Churches Turning to Automated Donations

By Paul Leighton
The Salem News

July 28, 2008

BEVERLY When her family piled into the car on Sunday mornings for the drive to church, Carol Augulewicz knew the question was coming.

"Do you have the envelope?" her husband would ask.

The family no longer has to worry about forgetting the weekly donation. They're still faithful churchgoers, but now their gift to St. Mary Star of the Sea is made automatically, with the click of a mouse instead of the pass of a basket.

St. Mary is one of three local Catholic churches that have adopted ParishPay, an online system that allows parishioners to give to the church electronically, rather than dropping a donation into the collection basket every week. Once parishioners sign up, the money is automatically taken out of their bank accounts every month.

"If you're rushing off to Mass on a Sunday morning with kids in tow, the last thing you want to think about is, 'Do I have the envelope?'" Augulewicz said. "From a family standpoint, it makes things much easier on a busy Sunday morning."

About 40 people have signed up for ParishPay at St. Mary since the church signed on to the program last month, said the pastor, the Rev. David Barnes. St. John the Evangelist in Beverly and St. Paul in Hamilton have also adopted ParishPay.

Barnes said the automated payments have two advantages. They avoid the prospect of missed payments when people miss church. And they force parishioners to consider more deeply how much they should contribute.

"In the past a lot of times it was whatever was in their pocket, they gave," Barnes said. "Now you have to think about it. It makes for a more conscious giver."

Andrew Goldberger, the CEO of New York-based ParishPay, said parishioners increase their donations by an average of 75 percent when they automate their payments, because they begin comparing their church gift to their other online monthly payments.

"It allows them to recontextualize the church's importance in their life," he said. "They contrast it with the cable bill and the electric bill, and all of a sudden $40 a month doesn't seem like enough."

The automated payments are especially valuable these days, Goldberger said, because even the most faithful attend church services only 35 times per year on average.

Small, but growing trend

Goldberger said almost 2,000 churches have enrolled with ParishPay since the company started in 2001. Many of them are Catholic, although other denominations have also signed on, including Episcopal and Greek Orthodox churches. The company has a separate Web site,, for non-Catholic churches, since the word "parish" has a Catholic connotation, Goldberger said.

About 50 or 60 churches in the Archdiocese of Boston, about one-fifth of the total number, have adopted some type of electronic giving system, said archdiocese spokesman Scott Landry. The number spiked after the archdiocese held a seminar on automated donations last fall, he said.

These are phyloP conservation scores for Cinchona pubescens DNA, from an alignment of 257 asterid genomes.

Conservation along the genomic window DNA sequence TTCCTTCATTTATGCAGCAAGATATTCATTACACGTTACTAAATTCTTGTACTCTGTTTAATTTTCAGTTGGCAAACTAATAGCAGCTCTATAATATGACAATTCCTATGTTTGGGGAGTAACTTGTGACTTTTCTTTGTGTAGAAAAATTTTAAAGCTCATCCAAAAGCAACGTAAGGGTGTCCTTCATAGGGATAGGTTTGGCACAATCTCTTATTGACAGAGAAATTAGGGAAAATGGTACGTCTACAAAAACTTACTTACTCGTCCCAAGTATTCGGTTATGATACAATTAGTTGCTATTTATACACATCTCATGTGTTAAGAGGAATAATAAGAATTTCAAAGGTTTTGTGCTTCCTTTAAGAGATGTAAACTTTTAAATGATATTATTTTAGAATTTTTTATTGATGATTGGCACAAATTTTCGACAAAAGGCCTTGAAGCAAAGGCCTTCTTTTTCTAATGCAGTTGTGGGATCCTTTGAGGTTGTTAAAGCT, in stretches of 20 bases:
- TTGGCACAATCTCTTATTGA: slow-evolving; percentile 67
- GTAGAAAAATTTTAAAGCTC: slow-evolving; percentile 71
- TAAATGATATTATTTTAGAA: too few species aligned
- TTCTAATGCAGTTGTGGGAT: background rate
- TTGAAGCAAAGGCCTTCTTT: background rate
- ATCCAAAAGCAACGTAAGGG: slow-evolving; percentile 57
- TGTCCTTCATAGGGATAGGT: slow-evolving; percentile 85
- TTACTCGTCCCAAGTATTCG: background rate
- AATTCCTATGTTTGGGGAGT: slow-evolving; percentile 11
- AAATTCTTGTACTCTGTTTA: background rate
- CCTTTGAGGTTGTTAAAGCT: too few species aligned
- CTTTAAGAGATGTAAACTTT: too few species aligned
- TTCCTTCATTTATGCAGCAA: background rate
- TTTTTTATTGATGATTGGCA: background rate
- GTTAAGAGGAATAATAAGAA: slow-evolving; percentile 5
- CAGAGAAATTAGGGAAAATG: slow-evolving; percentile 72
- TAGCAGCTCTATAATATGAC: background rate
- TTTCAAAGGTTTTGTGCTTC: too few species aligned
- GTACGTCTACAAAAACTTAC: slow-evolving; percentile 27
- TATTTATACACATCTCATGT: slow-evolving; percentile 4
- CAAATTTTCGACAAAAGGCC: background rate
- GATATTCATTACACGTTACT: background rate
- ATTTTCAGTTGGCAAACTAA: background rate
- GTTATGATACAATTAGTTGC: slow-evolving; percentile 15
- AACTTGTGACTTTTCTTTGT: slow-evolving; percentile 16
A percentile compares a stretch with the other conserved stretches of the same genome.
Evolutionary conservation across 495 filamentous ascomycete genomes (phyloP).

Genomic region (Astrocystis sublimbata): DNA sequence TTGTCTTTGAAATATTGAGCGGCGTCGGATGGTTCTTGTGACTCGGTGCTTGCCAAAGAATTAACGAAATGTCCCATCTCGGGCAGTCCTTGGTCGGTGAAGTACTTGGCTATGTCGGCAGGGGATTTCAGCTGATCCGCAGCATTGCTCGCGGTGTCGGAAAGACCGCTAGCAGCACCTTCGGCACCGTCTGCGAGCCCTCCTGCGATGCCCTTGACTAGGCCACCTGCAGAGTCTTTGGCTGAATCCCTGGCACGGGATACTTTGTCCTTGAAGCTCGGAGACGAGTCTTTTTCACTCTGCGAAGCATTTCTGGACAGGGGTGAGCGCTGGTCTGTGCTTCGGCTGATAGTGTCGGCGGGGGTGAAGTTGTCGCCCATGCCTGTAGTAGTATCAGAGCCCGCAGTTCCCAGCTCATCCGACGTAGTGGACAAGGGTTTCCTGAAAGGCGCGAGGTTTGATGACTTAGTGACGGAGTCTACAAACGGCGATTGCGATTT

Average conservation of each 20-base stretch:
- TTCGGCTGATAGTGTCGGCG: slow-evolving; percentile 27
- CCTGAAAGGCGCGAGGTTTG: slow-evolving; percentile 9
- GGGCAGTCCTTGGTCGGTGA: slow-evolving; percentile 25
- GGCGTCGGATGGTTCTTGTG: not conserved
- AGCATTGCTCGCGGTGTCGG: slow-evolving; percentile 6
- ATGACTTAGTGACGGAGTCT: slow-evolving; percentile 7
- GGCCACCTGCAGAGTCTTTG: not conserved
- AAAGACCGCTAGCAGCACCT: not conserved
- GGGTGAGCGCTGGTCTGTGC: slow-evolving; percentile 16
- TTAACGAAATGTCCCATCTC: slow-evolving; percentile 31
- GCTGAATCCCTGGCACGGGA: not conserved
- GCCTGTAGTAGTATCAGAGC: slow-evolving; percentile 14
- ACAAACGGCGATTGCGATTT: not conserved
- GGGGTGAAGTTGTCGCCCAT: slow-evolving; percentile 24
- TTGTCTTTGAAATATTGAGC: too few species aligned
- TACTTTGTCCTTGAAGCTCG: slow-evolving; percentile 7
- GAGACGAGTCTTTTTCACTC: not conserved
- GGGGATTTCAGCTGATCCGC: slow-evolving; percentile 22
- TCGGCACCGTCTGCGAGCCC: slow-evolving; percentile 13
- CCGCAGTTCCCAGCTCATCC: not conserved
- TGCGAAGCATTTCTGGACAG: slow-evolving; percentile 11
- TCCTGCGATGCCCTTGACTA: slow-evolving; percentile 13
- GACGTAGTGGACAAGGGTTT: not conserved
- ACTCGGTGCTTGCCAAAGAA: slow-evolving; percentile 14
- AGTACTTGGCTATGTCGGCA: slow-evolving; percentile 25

"The archdiocese is encouraging parishes to think about whether an electronic offertory makes sense in their parish setting," Landry said.

Critics have said automated payments turn the personal and spiritual act of donating to your church into a cold financial transaction. But Landry said parishioners who contribute electronically are given cards to place in the collection basket in lieu of a donation envelope or cash. According to Goldberger, the card reads, "We lovingly contributed electronically this month."

The cards not only avoid the potential embarrassment of letting the basket slide by without putting anything in it, but also give people a chance to write a prayer intention on their card, Landry said.

"That actually enhances the spirituality of the offering," he said.

Barnes said the cards are especially good for children who like to put their family's donation into the basket.

The Boston Archdiocese's support of electronic payments is not necessarily linked to the drop in donations that resulted from the priest abuse scandal, Landry said.

"Every diocese in the country is doing something with electronic giving right now," he said. "The reason electronic giving is growing is that both the parishes and the parishioners see the conveniences. It's just a coincidence that it started to grow in Boston in the last few years."

Company fee

ParishPay charges churches $1 plus 1.5 percent of every donation. If a parishioner donates $100 per month, for example, $2.50 of that would go to ParishPay, Goldberger said.

For all the efficiency of electronic payments, most people still prefer to donate the old-fashioned way. Only about 10 percent of parishioners at churches that offer the system agree to sign up, according to Goldberger.

St. Mary parishioner Ferde Rombola said he understands the theory behind automatic payments, but he plans to stick to his old-fashioned envelope system.

"I don't like people going into our checking account and taking money out when we're not looking," he said. "It's not a comment on the church, it's just a general economic policy I have."


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